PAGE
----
Focus on the Family: Colorado just can’t afford same-sex benefits bill

Focus on the Family Action takes to the airwaves this week with a radio ad opposing SB 88 — a bill that would add health benefits for same-sex domestic partners of state employees — because it’s just too darned expensive during a “global economic crisis,” Right Wing Watch reports. “Coloradans can’t afford this social experiment,” argues the political arm of the Colorado Springs-based conservative religious group.

The bill, sponsored by Democrats Sen. Jennifer Veiga and Rep. Mark Ferrandino, the legislature’s two openly gay members, has made its way through two Senate committees and lands in front of the full Senate next week after being postponed a second time Friday.

Listen here to the 30-second Focus ad, which also lists the local Focus spin-off the Colorado Family Institute as a sponsor.

Here’s what the ad says:

According to Gov. Bill Ritter’s office, Colorado must shut down two prisons, cut $225 million from school funding and suspend property tax breaks for senior citizens just to keep our state afloat financially. And while the global economic crisis continues to take its toll, our Legislature is considering a bill that would use our tax dollars to fund benefits for the same-sex partners of state employees. We’re being told these benefits will cost over $100,000, but many fear that number has been grossly underestimated. The city of Aurora is debating a similar policy and they estimate it will cost them just under fifty grand a year, and that is for the employees of just one city.

Coloradans can’t afford this social experiment.

Please call the Senate main office at 303 866-2316 and ask your Senator to vote “no” on SB 88.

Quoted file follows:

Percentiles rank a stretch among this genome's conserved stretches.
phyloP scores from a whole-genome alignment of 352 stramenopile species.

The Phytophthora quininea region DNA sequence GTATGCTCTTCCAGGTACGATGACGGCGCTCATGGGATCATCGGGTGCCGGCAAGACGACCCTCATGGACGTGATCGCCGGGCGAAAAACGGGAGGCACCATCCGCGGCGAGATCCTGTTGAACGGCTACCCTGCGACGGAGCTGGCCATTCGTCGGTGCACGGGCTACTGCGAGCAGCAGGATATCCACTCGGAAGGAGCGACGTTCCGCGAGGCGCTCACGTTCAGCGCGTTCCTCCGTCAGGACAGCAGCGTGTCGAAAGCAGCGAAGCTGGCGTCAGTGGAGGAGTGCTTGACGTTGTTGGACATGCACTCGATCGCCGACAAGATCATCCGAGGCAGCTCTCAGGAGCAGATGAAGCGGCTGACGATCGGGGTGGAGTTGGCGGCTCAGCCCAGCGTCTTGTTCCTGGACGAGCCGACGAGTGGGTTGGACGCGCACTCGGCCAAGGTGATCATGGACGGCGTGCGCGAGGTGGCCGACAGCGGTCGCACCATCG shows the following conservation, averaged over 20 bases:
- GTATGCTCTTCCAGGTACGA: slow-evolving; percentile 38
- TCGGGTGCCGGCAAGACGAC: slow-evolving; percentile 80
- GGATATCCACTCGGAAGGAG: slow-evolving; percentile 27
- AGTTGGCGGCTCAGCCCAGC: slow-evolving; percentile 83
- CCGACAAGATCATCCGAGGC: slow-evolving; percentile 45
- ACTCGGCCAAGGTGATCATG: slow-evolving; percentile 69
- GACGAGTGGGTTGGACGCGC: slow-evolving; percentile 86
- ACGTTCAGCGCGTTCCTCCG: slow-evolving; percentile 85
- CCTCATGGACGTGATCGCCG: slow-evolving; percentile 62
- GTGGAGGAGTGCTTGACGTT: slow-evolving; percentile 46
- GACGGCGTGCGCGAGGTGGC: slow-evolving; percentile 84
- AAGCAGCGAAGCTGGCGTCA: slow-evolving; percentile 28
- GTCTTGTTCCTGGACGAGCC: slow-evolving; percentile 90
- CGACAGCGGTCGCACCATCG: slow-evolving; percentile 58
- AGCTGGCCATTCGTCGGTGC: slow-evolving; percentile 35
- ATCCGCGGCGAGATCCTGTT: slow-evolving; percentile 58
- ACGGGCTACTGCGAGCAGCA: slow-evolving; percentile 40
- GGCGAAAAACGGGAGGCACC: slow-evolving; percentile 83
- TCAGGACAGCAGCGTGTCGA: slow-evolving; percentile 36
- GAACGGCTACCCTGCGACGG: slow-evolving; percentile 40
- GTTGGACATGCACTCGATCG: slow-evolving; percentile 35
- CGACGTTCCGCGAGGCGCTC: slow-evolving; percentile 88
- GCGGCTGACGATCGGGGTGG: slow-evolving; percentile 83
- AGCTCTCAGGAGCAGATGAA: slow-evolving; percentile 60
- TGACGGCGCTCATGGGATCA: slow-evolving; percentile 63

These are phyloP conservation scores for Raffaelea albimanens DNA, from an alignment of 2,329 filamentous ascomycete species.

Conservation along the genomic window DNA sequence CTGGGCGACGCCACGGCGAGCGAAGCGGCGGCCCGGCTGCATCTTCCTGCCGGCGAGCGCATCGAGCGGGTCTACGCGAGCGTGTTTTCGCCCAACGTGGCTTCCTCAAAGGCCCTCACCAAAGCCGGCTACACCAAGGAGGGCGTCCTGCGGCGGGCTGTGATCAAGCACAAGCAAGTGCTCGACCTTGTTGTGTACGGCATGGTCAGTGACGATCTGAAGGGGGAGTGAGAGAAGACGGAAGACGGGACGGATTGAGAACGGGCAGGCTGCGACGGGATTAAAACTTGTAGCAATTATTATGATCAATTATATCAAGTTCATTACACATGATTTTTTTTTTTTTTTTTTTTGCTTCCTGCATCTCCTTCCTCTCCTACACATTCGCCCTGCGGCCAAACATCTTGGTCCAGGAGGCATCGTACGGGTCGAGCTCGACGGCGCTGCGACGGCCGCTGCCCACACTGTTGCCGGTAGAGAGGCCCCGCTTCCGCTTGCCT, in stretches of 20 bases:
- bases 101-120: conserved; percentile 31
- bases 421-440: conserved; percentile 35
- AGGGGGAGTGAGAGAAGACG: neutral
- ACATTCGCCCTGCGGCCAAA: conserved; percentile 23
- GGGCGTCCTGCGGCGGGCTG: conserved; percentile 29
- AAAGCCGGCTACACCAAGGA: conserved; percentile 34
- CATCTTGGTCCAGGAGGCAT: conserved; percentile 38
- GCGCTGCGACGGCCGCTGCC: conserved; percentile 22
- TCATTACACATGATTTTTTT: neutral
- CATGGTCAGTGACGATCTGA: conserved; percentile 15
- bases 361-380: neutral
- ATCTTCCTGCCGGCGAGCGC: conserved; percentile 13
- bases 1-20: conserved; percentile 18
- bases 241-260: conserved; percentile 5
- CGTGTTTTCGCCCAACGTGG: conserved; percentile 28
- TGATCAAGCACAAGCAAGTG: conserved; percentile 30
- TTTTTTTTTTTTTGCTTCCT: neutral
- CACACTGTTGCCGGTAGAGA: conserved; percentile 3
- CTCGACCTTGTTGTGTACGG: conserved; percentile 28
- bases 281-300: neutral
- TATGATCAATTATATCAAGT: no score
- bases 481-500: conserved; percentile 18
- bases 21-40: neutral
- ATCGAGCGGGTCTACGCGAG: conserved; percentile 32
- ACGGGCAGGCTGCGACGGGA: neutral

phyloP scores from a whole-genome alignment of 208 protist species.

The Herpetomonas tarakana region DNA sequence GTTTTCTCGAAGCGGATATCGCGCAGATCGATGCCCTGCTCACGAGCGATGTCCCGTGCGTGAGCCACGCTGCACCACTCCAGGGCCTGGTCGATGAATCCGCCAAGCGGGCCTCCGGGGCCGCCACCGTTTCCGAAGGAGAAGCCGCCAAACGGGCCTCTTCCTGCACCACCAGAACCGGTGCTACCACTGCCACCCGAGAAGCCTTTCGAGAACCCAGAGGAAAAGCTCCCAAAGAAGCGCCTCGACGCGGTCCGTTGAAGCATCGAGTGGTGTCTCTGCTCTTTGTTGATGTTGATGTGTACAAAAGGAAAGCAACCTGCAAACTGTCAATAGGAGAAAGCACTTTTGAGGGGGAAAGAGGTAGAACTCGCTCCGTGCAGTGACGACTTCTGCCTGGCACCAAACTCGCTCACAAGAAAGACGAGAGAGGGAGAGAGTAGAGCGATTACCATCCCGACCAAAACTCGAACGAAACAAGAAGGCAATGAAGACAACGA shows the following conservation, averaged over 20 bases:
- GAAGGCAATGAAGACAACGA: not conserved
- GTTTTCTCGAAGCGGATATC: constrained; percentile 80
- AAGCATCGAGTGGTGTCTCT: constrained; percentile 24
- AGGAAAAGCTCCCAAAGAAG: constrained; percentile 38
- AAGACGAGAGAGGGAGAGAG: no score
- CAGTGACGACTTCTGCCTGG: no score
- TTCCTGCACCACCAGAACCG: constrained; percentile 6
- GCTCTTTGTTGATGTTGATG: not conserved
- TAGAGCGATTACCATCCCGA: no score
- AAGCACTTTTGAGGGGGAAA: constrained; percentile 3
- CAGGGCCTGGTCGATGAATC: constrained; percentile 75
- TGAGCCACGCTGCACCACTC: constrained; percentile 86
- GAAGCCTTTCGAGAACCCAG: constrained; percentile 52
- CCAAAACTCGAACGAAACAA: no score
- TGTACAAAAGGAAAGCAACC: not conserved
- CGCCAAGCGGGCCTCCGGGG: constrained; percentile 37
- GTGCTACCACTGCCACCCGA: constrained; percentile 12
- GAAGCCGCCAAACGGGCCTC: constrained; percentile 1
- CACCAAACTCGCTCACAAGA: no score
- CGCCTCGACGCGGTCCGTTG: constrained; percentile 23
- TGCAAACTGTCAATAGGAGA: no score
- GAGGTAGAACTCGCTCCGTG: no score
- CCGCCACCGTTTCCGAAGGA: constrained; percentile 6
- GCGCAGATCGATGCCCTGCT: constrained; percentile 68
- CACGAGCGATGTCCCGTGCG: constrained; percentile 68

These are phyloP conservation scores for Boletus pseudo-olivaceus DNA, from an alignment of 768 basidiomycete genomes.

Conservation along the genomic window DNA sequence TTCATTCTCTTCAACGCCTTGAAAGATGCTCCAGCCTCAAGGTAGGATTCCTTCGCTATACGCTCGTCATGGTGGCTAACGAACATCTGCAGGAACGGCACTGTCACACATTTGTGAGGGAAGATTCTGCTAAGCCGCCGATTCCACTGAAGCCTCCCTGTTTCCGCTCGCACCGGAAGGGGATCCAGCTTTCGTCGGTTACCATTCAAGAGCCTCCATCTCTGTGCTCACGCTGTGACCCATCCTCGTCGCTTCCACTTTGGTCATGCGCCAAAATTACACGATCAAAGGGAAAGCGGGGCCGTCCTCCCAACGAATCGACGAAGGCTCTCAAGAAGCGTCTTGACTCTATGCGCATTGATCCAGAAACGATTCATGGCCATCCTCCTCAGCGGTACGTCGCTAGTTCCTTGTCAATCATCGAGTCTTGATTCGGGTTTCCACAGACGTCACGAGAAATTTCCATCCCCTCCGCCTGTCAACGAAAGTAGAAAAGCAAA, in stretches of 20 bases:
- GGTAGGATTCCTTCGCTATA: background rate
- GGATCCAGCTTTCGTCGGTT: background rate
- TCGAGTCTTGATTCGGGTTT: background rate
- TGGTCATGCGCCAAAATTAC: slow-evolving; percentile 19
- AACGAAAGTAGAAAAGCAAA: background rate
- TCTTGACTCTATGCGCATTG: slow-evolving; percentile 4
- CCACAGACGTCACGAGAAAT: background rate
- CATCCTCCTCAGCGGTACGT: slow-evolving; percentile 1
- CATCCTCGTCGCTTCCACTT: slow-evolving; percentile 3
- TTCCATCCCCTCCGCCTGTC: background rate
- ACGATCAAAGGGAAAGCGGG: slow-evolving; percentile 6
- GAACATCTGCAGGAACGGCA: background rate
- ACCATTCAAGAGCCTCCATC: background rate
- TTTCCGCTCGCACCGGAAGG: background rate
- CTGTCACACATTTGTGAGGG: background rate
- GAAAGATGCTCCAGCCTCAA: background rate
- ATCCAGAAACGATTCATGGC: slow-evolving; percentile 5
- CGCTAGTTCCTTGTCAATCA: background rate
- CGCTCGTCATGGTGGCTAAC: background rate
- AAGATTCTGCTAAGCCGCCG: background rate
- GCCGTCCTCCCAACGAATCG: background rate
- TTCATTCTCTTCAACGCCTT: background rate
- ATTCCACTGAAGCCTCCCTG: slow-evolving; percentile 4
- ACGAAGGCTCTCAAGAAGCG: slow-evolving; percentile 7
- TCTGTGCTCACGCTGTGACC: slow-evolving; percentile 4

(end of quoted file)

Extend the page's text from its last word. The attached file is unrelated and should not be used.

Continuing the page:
Let them know it is not okay to use our tax dollars in such an irresponsible way.

That’s right, Focus on the Family — the same evangelical media empire that laid off 20 percent of its employees while pouring more than $725,000 into California’s anti-gay marriage Proposition 8 campaign last fall — is advising lawmakers on budget policy in a tough economy.

Colorado Pols wants to know how much of Focus on the Family’s charitable work faces elimination so “they can focus on what seems to matter most right now — wedge-issue political grandstands.” The political blog gives Focus credit for agility:

Adaptive, too: the bill in question has nothing to do with marriage whatsoever, you say? No problem, we’re fiscal hawks now!

But how many suicide hot line counselors got pink slips so they could run this ad?

Leaving aside the question of whether Focus is the best judge of what any large organization can afford when it comes to employees, the ad raises a question: Once the recession is over and Colorado no longer faces a budget crisis, will it be just fine with Focus if the state extends benefits to same-sex domestic partners? Or is this argument just good until the economy improves?

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Ernest Luning

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